In contrast to the 1st edition DMG, the 2nd edition does not grant any chance of noticing a creature at double the radius of the torchlight. So not only do 2nd edition torches burn less brightly, they have an immediate drop off in illumination.
D&D 3rd Edition
On page 109 of the 3rd Edition Player’s Handbook, it states the following:
“Torch: A wooden rod capped with twisted flax soaked in tallow or a similar item. A torch clearly illuminates a 20-foot radius and burns for 1 hour.”
Whereas in the 3½ Edition, it adds “…and providing shadowy illumination out to a 40' radius.”
The Pathfinder d20 SRD has this to say about torches:
“Torch: A torch burns for 1 hour, shedding normal light in a 20-foot radius and increasing the light level by one step for an additional 20 feet beyond that area (darkness becomes dim light and dim light becomes normal light). A torch does not increase the light level in normal light or bright light.”
D&D 5th Edition
The 5th Edition Player’s Handbook says the following regarding torches:
“Torch. A torch burns for 1 hour, providing bright light in a 20-foot radius and dim light for an additional 20 feet.”
40' radius/Dim or Shadowy additional 40': AD&D 1st ed.
30' radius/Dim or Shadowy additional 50': 0D&D + possibly Scientific American
30' radius: Scientific American, BD&D, B/X, BECMI, Rules Cyclopedia
Bright 20' radius/Dim additional 20': D&D 5e
Normal 20' radius/Dim additional 20': Pathfinder
Clearly 20' radius/Shadowy additional 20': D&D 3x
15' radius: AD&D 2nd ed.
My recommendation is to go with a 30' radius and an additional 30' or dim or shadowy light because that appears to be how it is in the real world. On the other hand, if you choose to keep the 0D&D definition of 30'/80' I cannot fault in that because I have found no authoritative source on just how much dim light is produced by a torch. However, if you want a truly “grimdark” dungeon, go with the AD&D 2nd edition torches which only have a 15' radius, but even then I would still allow an additional 15' of dim light, just barely enough to make out a rough sizes and shapes.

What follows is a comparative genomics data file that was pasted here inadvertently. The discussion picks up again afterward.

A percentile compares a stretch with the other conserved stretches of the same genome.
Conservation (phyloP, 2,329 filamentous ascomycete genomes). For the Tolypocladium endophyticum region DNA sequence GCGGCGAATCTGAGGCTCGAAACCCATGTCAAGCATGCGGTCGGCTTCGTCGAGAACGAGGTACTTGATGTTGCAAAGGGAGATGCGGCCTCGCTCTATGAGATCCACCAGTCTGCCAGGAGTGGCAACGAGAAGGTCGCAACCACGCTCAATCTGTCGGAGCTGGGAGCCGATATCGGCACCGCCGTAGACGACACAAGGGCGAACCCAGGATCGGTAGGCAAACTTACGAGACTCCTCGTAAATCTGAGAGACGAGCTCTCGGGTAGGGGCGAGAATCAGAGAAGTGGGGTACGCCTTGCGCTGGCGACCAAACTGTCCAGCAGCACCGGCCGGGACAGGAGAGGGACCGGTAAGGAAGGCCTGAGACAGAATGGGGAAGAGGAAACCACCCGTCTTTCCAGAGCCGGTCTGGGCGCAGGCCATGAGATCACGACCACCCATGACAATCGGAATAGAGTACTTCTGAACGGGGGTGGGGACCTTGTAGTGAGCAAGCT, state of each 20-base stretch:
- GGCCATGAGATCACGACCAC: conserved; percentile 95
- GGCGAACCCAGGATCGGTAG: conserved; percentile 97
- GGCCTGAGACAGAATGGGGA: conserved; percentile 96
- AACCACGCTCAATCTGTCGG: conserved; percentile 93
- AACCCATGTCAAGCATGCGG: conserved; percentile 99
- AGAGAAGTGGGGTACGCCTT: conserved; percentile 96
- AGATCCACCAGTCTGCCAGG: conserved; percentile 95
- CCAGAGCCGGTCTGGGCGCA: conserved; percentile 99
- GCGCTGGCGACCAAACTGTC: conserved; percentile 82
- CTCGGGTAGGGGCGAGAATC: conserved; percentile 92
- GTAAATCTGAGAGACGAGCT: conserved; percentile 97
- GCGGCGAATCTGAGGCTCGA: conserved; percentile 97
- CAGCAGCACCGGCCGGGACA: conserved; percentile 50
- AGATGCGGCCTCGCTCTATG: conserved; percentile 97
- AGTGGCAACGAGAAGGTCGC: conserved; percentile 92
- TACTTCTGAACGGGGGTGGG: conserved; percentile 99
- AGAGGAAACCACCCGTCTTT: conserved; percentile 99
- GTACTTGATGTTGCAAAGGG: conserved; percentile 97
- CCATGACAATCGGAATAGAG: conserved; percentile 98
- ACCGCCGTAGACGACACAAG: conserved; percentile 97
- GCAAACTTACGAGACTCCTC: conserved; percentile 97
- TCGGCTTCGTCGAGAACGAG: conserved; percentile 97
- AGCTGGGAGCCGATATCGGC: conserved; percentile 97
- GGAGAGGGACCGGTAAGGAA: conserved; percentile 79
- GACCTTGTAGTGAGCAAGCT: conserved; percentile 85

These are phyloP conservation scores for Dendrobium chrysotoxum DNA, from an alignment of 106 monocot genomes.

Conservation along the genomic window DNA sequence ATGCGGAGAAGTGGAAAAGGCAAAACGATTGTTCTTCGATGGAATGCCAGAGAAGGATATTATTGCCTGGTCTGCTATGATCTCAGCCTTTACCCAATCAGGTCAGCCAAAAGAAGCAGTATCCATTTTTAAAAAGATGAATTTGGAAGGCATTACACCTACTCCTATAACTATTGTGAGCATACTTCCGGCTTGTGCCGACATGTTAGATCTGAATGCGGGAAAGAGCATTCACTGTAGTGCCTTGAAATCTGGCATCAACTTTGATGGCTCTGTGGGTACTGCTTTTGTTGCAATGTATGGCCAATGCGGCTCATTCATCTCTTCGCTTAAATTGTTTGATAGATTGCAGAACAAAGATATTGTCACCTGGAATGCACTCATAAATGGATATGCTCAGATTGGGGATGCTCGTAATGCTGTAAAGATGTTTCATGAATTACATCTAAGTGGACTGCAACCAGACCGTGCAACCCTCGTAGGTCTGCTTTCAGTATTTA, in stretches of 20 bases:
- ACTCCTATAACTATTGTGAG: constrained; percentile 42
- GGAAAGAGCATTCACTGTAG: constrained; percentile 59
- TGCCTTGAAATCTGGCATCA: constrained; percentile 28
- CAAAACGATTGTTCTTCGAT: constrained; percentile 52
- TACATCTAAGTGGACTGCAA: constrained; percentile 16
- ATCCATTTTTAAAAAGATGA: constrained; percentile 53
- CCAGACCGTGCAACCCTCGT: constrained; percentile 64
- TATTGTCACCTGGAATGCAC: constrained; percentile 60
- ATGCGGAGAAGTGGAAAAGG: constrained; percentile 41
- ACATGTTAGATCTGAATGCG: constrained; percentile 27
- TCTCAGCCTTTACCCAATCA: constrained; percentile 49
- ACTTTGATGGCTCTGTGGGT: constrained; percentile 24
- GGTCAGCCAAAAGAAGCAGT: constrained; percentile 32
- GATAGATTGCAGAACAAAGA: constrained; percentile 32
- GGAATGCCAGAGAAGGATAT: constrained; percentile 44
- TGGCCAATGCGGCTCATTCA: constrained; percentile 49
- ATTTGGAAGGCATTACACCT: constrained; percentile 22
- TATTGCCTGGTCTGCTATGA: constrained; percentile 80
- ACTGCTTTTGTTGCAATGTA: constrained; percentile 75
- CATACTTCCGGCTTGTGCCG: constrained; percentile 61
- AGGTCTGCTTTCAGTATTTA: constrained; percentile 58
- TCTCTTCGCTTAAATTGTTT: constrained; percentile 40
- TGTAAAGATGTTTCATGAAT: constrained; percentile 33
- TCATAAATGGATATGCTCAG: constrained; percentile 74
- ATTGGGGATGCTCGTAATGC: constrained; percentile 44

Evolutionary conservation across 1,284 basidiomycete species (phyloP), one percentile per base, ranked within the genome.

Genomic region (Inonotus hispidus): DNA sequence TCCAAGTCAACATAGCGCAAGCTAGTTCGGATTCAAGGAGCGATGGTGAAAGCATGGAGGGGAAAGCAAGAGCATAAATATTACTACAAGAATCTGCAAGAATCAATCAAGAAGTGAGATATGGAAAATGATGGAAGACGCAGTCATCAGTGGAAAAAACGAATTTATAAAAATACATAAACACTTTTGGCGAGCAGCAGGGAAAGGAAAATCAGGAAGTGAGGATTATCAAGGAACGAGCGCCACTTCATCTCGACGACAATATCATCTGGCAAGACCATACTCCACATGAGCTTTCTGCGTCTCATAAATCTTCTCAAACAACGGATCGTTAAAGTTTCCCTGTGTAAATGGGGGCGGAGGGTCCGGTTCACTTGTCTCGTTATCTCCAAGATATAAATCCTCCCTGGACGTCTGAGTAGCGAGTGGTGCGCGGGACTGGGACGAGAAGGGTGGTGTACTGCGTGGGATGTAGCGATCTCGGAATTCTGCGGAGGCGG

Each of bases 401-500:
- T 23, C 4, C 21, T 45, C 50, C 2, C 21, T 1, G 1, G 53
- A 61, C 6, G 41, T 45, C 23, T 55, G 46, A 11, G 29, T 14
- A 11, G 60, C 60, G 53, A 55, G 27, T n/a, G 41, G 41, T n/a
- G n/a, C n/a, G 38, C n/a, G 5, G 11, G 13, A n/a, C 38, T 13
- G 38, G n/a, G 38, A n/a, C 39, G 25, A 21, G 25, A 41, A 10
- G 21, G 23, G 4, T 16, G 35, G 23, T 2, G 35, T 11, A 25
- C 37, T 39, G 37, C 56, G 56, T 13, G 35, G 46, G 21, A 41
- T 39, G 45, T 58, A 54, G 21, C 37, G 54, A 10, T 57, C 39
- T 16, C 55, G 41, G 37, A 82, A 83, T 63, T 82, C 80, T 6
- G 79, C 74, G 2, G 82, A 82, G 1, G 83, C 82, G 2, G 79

1 ¼ hours: Scientific American
1 hour: BD&D, AD&D, BX, BECMI, D&D 3e, Pathfinder, D&D 5e
30 minutes: AD&D 2nd ed.
My recommendation is to have torches burn for 1 and ¼ hours if you can keep track of that quarter-hour; otherwise stick to one hour.
6 for 1 GP: 0D&D, Holmes, B/X, Mentzer, Rules Cyclopedia
3 for 50 CP: B/X, Mentzer, Rules Cyclopedia
3 for 25 CP: 0D&D, Holmes
100 for 1 GP (1 cp ea.): AD&D 2e, D&D3x, D&D 5e
200 for 1 GP (1 cp ea.): AD&D
Note that for AD&D and later editions, torches cost 1 copper piece each, regardless of the value of copper. Whereas for 0D&D through the Rules Cyclopedia, torches always cost 6 for 1 gold piece regardless of the value of copper pieces. Thus AD&D torches are the cheapest ones while the B/X, Mentzer, & Rules Cyclopedia are the most expensive torches.
These are non-magical torches suitable for any game set in the Bronze Age or later:
Torch-Staves are simply long burning torches set on a staff. The require two hands to transport safely or one hand to hold in place. They give off 30'/60' illumination just like normal torches but burn for 12 hours instead of 1. The cost is 1 gp. Why give your torchbearer a flambeau that will burn up in one hour, when he can carry a torch-staff which will last twelve?!?
Brazier-staves consist of an iron basket set upon a pole wherein is burned sea-coal, charcoal, or wood. It illuminates an area of 60'/120' radius (twich as much as a torch), equivalent to a fireplace or a campfire. Like the torch-staff, the brazier-staff requires two hands to carry and only one hand to hold steady in place. However, the brazier-staff is much heavier and top-heavy reducing movement to 9". Additionally it belches forth so much smoke that taking it indoors poisons the area for all. Burning time is equivalent to a campfire or fireplace. Cost is probably around 2 or 3 gold pieces.